Organizational culture is a collection of beliefs, expectations, and practices that guide and inform the activities of all team members. Consider it as a set of traits that characterize your company.
If you think of your company as a living organism, organizational culture is what gives it its personality. The characteristics and values of a company define it. Organizational culture is a continual process in which the organization evolves to comprehend what is good for the company and its employees, much as our opinions and qualities change and improve through time.
The leadership style, the company’s attitude to difficult situations, the company’s contact with employees and customers, and other factors reflect organizational culture. Depending on what you value in your company, culture can be competitive, innovative, employee-first, research-driven, or innovative.
Why is organizational culture important?
Organizational culture may be found in all of the places and papers you interact with, such as your employment contract, onboarding, rewards programs, and benefits, among other things. It all boils down to how you handle your people. They will perform better and eventually help the firm expand if they are comfortable and aligned with the company’s ideals. It is a key factor in hiring because it is a predictor of employee happiness and retention. According to a Glassdoor poll, 77% of employees research a company’s culture before applying.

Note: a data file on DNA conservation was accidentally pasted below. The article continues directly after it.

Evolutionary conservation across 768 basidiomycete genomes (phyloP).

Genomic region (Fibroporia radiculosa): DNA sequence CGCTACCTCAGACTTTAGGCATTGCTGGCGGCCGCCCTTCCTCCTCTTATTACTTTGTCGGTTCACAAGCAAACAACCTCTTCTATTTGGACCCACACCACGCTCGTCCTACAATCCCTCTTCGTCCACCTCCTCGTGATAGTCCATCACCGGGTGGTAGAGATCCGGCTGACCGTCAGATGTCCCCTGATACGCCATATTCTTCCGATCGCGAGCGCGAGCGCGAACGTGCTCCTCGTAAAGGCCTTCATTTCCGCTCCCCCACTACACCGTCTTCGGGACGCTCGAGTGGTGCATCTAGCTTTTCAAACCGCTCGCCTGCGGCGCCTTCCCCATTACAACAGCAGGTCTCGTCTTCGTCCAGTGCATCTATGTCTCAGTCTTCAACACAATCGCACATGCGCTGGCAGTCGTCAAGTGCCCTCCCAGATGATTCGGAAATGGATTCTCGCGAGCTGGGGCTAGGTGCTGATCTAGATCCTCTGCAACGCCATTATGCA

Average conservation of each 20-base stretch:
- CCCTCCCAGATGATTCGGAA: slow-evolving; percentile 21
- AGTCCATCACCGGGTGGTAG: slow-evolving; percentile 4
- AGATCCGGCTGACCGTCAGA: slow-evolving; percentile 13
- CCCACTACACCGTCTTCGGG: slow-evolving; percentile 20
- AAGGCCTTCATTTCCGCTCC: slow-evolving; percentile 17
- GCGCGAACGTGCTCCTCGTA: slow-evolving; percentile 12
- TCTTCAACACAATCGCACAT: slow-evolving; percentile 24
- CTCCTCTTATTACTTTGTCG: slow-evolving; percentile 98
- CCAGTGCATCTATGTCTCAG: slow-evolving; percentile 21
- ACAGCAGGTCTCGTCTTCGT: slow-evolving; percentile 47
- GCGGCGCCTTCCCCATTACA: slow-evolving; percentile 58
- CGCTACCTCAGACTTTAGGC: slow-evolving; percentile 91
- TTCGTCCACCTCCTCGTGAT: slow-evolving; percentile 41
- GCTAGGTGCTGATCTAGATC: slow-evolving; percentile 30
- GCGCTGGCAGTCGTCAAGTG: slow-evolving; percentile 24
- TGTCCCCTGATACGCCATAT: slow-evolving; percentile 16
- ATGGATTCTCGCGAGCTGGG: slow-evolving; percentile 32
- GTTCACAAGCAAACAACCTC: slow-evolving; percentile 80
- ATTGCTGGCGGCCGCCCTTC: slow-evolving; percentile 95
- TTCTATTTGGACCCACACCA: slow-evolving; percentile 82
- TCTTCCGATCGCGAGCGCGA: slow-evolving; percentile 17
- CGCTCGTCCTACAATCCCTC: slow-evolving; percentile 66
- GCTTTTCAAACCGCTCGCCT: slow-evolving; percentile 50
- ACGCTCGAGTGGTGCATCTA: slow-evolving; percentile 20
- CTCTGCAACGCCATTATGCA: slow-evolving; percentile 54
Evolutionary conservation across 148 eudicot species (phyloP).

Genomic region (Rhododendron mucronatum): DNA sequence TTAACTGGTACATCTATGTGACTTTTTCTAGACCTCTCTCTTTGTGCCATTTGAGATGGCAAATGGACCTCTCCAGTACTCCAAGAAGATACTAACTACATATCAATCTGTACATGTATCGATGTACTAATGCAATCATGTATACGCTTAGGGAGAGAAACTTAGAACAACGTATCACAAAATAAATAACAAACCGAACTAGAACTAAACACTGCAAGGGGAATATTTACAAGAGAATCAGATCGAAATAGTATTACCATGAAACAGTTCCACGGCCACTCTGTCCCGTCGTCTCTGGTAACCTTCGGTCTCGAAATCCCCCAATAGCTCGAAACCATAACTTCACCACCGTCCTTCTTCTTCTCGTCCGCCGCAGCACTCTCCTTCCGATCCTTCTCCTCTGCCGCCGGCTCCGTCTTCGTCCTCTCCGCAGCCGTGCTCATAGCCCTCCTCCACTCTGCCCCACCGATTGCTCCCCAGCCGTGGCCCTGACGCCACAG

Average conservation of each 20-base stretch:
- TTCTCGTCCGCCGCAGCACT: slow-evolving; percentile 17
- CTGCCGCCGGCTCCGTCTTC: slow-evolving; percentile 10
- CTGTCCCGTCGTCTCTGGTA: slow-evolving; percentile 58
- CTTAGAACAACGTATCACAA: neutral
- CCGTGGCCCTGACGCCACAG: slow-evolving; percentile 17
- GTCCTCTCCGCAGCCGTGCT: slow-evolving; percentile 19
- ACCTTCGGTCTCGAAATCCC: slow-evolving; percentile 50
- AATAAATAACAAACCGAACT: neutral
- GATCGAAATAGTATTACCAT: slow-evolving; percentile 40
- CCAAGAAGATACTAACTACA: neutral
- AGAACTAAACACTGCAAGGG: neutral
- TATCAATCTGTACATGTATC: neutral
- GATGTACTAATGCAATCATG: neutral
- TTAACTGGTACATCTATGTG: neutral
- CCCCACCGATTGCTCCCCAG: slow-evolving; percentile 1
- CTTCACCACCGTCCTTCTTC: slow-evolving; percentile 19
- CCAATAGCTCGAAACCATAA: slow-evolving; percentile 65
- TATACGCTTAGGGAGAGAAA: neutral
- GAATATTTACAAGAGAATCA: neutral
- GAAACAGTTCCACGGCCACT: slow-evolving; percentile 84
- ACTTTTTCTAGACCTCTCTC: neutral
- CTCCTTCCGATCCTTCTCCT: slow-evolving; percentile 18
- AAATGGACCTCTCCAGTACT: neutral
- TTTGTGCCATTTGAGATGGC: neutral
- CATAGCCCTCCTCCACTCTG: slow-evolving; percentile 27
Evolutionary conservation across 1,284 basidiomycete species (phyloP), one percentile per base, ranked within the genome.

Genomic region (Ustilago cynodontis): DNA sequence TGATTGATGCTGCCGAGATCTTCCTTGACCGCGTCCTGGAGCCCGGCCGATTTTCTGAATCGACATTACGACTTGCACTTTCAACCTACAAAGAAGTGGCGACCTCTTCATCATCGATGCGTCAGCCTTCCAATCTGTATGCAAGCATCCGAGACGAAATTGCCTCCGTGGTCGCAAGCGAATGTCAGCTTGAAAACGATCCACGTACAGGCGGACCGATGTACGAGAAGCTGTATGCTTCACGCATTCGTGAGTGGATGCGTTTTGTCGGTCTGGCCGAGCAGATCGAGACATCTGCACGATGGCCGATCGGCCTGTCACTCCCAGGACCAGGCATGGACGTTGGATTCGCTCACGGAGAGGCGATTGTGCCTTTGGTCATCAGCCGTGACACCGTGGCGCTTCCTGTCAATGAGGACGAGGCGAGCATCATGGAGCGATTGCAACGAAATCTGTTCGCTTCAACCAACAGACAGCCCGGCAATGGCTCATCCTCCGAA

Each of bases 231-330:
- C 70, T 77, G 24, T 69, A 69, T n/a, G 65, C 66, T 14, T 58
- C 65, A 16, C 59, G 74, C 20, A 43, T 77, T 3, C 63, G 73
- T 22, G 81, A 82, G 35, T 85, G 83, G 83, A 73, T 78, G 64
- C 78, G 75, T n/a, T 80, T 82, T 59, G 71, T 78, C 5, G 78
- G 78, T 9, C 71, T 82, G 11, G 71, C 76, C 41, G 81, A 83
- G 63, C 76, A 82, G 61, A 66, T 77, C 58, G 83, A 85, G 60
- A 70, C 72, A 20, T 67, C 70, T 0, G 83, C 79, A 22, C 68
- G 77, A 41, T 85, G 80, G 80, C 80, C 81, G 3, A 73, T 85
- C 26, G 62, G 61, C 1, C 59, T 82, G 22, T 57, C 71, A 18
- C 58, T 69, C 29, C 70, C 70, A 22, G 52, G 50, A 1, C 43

Employees are also likely to choose a lower-paying job rather than stay at a company with a poisonous culture, according to a study on organizational culture and its business relationship. According to the survey, organizations with a positive culture see average revenue growth of more than 15% in three years and are 2.5 times more likely to see stock prices rise.
Qualities that define organizational culture:
- Trust: It is critical to establish a culture of trust for employees to feel at ease in your organization. It provides them the freedom to explore, invent, and learn new things while knowing they have the support of their team.
- Teamwork: The spirit of teamwork is one of respect and transparency. When your team members work together, everyone is happier at work and willing to put in more effort. As a result, both individual team members and the team as a whole perform better.
- Alignment of company goals: It’s a win-win situation that leads to growth when your company’s aims line with your employees’ goals.
- Breed Innovation: Employees will be motivated if the organizational culture supports trust and teamwork. They’d think outside the box and try new and different approaches to assist you in reaching new heights.
- Gratitude: Employees should be rewarded for their hard work via promotions, bonuses, or even a short thank you note.
- Transparency: Be open and honest with your staff. Inform them of your objectives and setbacks. Communicate it in a way that shows you care about your employees’ well-being.
- A Space to speak up: Make it clear to your staff that they may speak out if they have an issue at work without fear of punishment.